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SIPLE v. LOGAN ET AL. (02/27/75)


decided: February 27, 1975.


Appeals from judgment of Court of Common Pleas of Chester County, July T., 1972, No. 252, in case of Samuel S. Siple v. L. L. Logan and Paradise Mutual Insurance Company.


A. Thomas Parke, III, with him Wood, Parke & Barnes, for appellant at No. 745.

John S. Halsted, with him Gawthrop & Greenwood, for appellant at No. 755.

Allen O. Olin, for appellee.

Watkins, P. J., Jacobs, Hoffman, Cercone, Price, Van der Voort, and Spaeth, JJ. Opinion by Cercone, J.

Author: Cercone

[ 232 Pa. Super. Page 323]

This appeal arises from a judgment entered for plaintiff, and against both appellants jointly, after a non-jury trial. The lower court determined that the insurance agent, Logan, negligently failed to renew fire insurance for plaintiff, who subsequently suffered a $25,000 fire loss. Reasoning that Logan was acting within the scope of his employment with Paradise Mutual

[ 232 Pa. Super. Page 324]

    when he failed to exercise reasonable care in seeking the renewal, the court determined that Paradise Mutual was also liable under the doctrine of respondeat superior. In so doing the court necessarily rejected plaintiff's alternative claim in assumpsit against Paradise Mutual. We find this to be error and will reverse the court's finding that the agent was jointly liable with the insurer for the loss sustained by plaintiff.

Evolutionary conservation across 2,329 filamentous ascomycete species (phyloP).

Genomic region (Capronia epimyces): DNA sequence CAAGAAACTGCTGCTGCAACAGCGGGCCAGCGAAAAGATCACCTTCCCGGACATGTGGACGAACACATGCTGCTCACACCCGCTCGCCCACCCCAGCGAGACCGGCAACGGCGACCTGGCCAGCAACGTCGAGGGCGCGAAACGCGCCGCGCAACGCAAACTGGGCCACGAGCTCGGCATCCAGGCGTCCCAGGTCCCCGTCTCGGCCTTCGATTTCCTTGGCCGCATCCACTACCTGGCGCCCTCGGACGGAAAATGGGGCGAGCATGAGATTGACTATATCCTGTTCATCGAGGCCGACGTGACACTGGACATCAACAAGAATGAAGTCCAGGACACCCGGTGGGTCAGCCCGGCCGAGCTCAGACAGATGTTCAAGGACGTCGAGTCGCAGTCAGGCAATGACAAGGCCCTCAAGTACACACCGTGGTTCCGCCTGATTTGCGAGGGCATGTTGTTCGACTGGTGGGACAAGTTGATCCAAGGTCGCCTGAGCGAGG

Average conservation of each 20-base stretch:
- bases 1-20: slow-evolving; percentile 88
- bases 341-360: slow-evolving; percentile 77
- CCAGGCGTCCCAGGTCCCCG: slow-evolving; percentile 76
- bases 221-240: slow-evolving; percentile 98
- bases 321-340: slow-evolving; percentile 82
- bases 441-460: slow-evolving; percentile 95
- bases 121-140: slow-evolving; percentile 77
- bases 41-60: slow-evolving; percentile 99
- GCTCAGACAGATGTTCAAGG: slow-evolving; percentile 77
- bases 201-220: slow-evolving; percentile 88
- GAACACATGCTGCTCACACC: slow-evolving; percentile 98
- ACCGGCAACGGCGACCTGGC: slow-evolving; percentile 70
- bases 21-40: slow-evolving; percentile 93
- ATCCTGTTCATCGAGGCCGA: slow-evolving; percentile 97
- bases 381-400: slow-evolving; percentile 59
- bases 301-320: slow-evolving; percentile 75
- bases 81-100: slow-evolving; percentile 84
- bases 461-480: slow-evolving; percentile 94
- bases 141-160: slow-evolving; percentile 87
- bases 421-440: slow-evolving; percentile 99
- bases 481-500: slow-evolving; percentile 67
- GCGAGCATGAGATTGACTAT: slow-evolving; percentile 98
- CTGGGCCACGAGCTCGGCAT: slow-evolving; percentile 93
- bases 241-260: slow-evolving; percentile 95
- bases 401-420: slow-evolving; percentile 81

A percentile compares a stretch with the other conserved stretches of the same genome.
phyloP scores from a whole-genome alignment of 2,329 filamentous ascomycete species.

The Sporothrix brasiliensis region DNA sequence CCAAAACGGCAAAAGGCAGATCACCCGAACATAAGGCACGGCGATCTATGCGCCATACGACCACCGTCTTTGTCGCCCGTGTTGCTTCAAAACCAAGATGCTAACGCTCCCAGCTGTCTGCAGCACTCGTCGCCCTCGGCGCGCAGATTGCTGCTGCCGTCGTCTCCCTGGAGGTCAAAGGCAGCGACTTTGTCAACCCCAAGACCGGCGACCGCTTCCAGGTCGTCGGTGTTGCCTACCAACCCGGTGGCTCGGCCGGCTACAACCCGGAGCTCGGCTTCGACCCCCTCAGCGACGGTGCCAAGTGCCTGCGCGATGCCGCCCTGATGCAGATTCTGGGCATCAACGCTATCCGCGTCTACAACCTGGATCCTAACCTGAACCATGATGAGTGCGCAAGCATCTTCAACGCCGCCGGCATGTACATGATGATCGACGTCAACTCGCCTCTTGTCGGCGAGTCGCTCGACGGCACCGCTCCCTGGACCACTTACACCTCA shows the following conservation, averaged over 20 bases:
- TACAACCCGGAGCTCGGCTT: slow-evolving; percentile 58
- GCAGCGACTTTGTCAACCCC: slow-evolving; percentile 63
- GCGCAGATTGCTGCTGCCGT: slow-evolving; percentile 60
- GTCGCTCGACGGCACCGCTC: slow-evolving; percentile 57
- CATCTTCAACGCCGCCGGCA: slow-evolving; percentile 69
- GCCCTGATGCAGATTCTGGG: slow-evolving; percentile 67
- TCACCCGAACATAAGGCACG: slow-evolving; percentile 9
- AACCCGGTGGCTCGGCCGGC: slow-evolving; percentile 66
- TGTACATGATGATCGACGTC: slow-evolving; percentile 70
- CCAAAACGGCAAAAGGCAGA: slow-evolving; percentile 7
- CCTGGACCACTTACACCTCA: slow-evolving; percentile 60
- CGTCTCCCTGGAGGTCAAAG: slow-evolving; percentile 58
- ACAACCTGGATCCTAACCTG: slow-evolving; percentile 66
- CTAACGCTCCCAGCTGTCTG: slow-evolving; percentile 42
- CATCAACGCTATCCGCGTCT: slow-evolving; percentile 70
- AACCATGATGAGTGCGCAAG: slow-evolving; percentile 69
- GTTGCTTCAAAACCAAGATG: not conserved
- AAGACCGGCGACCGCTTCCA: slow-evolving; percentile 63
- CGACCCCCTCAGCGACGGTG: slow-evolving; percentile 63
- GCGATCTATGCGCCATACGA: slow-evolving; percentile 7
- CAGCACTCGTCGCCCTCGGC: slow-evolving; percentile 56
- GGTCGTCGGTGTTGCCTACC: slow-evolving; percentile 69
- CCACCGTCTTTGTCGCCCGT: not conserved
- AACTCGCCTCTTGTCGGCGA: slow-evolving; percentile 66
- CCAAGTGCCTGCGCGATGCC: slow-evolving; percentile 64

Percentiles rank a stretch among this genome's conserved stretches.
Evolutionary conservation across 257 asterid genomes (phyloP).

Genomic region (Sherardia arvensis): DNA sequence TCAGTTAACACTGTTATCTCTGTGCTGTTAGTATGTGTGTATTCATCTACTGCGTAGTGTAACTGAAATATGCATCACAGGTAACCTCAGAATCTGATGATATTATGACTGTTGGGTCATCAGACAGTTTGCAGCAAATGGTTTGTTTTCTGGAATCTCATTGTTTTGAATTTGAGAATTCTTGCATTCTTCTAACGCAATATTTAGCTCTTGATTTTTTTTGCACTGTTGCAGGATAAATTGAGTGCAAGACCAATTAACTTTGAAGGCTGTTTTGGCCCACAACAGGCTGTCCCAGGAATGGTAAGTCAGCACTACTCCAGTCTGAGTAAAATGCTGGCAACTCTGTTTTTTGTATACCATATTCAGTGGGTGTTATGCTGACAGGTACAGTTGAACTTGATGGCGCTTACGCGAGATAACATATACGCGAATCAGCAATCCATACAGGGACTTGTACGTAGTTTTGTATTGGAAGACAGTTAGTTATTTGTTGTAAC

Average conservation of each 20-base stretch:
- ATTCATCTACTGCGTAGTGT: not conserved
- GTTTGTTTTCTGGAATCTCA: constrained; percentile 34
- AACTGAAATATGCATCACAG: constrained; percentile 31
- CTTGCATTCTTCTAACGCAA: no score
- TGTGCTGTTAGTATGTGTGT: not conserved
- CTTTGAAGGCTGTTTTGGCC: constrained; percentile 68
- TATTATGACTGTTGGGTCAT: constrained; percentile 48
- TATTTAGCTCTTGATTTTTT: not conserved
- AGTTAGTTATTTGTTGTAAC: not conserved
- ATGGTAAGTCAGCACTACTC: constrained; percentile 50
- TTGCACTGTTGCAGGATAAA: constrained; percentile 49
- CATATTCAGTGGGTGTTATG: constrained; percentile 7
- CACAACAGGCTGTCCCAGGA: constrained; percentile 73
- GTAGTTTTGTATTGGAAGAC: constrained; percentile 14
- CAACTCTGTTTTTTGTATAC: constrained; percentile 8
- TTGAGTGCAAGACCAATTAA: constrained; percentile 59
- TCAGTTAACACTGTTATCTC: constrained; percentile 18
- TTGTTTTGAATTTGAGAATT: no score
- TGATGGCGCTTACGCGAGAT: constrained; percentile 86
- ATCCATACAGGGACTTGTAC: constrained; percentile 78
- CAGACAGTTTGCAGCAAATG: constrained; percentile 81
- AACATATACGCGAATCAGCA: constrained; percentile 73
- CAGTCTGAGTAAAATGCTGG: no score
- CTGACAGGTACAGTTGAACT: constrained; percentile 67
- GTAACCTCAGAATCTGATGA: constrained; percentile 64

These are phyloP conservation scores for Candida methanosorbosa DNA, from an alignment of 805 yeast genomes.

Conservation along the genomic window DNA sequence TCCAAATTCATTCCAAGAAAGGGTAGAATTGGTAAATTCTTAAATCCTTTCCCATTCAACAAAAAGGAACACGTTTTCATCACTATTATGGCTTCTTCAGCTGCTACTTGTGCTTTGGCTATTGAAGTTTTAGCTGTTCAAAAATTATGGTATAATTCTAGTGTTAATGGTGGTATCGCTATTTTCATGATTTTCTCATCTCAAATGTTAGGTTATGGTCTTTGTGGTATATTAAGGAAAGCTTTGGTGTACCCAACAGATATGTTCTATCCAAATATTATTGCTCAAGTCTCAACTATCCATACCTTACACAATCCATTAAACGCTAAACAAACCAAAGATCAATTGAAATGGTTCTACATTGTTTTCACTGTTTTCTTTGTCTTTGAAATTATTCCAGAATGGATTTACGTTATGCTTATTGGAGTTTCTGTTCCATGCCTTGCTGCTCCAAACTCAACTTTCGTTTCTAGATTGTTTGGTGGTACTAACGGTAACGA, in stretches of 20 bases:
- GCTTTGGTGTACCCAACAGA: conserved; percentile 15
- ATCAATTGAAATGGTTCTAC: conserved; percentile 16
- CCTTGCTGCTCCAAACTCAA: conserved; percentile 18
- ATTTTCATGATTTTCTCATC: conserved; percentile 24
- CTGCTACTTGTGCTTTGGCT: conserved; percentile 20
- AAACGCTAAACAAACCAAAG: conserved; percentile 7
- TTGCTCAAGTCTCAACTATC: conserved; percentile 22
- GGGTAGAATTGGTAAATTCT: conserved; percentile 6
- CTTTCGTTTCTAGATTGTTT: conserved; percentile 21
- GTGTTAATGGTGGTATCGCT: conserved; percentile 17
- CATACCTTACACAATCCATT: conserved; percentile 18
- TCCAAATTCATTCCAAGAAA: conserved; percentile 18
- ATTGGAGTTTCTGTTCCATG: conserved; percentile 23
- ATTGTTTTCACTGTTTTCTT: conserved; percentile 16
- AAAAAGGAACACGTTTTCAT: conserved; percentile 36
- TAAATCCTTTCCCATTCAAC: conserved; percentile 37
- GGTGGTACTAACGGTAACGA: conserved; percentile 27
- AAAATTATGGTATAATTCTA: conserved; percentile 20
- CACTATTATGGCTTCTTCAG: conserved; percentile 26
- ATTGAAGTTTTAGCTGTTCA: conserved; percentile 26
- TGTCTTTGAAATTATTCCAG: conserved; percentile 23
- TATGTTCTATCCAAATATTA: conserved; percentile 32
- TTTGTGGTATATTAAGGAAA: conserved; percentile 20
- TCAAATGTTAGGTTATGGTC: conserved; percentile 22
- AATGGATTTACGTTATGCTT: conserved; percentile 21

Simply stated, the facts of the case are as follows: In 1967, plaintiff went to Logan, the insurance agent, in order to procure fire insurance for his farm property. Since Logan was not only a licensed agent of Paradise Mutual, but a broker representing various other insurance carriers as well, plaintiff had a choice of several companies with which to place the insurance. Plaintiff expressed no preference for any particular carrier, but asked for the company which would provide the least expensive fire insurance. That company proved to be Paradise Mutual and, at plaintiff's request, Logan placed the insurance with Paradise Mutual. Thereafter, for three consecutive years plaintiff requested and received renewals of the policy through Logan's agency.